I can only start this write-up with a crie de cour that can in no way matches that which this book represents; it's the very likely most anguished thing I've ever read. ARGH! Even so, I tore through it hungrily, just as I did with Howey's earlier Wool work, stunned at its artistry, its elegance, its near-perfection, and yes its anguish. And while it breaks the reader's heart, it hits all the beats that Jorge Luis Borges named as the principles for writing great literature:the work within the work, the contamination of reality by dream, the voyage in time and the double.
First Shift - Legacy is a prequel to the Wool stories, but really shouldn't be read before them, for a good bit of the enjoyment to be had from First Shift is the explanation for how the confined and close silo-dwelling world of the Wool stories came to be; interesting in itself, sure (for reasons I'll get into below), but so much richer for knowing what's coming and having devoted thought and imagination to wondering about the much-later outcomes and consequences one has seen in those stories.
Once again, Howey has taken up some excellent guiding metaphors and ideas: the politician who performs the ribbon cutting who symbolically takes credit (and responsibility) for a project he had little to do with creating or completing is compelling enough, the exploration of the Ozian fraud behind the curtain as a portrait of the true nature of leadership even more so, but even better is the notion that some outcomes may be completely predictable but not even remotely preventable; all one can do is grit the teeth, accept the truth, and prepare. This is true for the story -- we already know some kind of apocalypse has occurred to create the world of Wool, for instance, and so we know as we take up First Shift that its characters are as doomed as their cities and their civilization. We're ready for a tale of disaster, and we get it, but there's so much more to it than that.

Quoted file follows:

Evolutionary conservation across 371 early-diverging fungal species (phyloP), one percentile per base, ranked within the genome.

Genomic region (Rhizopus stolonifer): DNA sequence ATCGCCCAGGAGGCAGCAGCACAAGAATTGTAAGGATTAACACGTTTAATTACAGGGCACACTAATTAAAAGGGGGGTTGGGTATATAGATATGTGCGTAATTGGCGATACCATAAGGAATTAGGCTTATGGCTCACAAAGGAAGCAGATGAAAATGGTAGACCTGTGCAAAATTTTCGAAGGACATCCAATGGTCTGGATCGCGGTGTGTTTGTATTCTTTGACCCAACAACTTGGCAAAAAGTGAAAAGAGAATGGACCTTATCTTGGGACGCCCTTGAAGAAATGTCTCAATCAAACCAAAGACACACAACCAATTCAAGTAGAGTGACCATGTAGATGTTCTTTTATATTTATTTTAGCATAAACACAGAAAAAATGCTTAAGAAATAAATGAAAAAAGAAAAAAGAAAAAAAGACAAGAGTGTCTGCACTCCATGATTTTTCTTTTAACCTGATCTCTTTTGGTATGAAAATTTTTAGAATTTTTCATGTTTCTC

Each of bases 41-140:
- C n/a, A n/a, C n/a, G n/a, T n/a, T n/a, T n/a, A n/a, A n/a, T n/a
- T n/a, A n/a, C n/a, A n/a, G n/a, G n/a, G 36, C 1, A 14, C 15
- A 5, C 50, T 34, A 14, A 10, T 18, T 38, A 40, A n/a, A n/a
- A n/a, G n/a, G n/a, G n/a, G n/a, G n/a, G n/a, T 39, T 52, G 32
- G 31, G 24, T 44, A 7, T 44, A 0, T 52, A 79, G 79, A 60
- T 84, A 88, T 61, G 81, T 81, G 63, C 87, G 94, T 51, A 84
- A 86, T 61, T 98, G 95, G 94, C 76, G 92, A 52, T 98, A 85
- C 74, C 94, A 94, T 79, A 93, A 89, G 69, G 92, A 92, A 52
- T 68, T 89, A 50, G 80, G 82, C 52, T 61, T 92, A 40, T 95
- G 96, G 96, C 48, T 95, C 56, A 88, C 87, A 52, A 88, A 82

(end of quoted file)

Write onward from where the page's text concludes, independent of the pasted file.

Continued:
First Shift is a novel with a lot of subtext, and a lot of secrets, but it isn't particularly interested in keeping them. The clues are not hidden, and, as I said, the outcome is already known and inevitable. But even the smaller, subtler mysteries are not posed as puzzles; the outcome of the reader sussing out the truth about the two main characters is predictable but not even remotely preventable; Howey just gritted his teeth, accepted the truth, and prepared, by making their stories so compelling, so emotionally resonant, so completely captivating that the reader doesn't care that the novel's secrets aren't really secrets at all.
I find this utterly masterful.
Instead of secrets, the novel concerns itself with its status as a message in the bottle, a horribly felt apology from the past to the future, a plea for forgiveness for all of the mistakes of history, made to people who will live with their consequences but will never understand them. This is an eerie and heartbreaking thing to be reading in mid-2012 when apocalyptic fears stink up the very air we're breathing and the future looks Idiocratically grim to so many of us.
So this should be a horrible read that I would not recommend to anyone; I should ban it as harmful to the mental health of my readers. But instead, I urge you to take up the Wool stories first, and then have a look at this and see what Howey has managed to do despite the horror and bleakness, because his characters' humanity, compassion, strength, weakness and, yes, humility are very much the kinds of things we need constantly to be reminded of.
It's the bleakest message of hope, and the most hopeful message of doom you could ever, ever find in the bewildering market of fiction that is out there crying for your attention. Because above all, this book is alive.